and service quality input, we can use this

service to look up what the tip output should be. And rather than run the

whole fuzzy inference system real time on your

target processor over and over again each

sample time, we could replace this entire system

with a simple lookup table that is governed by this surface. It would essentially just

use the x and y-coordinates from the inputs to look

up the output tip value. And replacing a fuzzy

inference system with a lookup table like

this might be beneficial if you want to run this function

on a microcontroller that is computationally limited.

A lookup table requires

much fewer computations to execute than

fuzzifying the inputs, performing inference, and

then defuzzifying them, which is great. And as I will show you

shortly, this control surface can be generated quite

easily with the gensurf function in MATLAB. However, there is a

downside with lookup tables, because we lose the benefit of

the human interpretable rules that created this surface. And so even if you deploy a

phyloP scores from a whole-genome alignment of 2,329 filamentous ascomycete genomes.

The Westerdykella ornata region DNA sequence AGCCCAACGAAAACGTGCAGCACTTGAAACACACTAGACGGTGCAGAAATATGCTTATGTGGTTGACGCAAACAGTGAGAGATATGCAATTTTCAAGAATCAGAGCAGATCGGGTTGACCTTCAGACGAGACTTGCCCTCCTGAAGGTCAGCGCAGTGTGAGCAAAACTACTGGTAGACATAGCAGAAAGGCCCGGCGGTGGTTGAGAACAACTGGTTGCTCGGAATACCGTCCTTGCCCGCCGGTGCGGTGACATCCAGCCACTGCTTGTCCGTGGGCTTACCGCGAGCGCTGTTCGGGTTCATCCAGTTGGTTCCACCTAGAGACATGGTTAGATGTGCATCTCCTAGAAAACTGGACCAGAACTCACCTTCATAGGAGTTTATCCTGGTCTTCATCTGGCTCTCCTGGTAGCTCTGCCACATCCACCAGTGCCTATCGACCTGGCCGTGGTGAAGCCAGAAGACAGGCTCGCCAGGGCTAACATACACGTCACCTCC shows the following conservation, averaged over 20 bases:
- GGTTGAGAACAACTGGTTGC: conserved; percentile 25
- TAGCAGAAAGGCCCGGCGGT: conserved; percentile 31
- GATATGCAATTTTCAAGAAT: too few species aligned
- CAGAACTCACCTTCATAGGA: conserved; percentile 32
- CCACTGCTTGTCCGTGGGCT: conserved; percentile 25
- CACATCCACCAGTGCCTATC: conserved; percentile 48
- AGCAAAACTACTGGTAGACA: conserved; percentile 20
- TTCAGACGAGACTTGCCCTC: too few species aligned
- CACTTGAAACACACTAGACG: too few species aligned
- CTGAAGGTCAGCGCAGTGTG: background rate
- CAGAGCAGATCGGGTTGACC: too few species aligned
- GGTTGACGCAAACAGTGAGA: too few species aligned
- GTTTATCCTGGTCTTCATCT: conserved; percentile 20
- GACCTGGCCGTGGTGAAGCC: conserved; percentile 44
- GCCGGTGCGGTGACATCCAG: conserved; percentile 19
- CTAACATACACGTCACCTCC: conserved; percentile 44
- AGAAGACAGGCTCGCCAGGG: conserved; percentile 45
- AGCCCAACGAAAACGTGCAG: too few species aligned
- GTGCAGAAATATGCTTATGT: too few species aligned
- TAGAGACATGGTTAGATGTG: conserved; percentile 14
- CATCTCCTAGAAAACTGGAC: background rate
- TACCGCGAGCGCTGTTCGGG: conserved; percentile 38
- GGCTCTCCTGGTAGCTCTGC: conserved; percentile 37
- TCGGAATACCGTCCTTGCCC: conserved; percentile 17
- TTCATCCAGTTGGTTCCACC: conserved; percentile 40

lookup table to your processor, it's beneficial to maintain the

fuzzy inference system offline and use it as the source

for changes to the system.

For example, let me

show you how easy it is to update the rules

in our tipping function. Now, instead of using the

rather clunky app that I wrote, I recreated it with

a MATLAB script. The first part defines the input

and output membership functions in the exact same way

that we had them before. You can see that the service

functions are Gaussian, the food functions

are trapezoidal, and the tip functions

are triangular. In the inference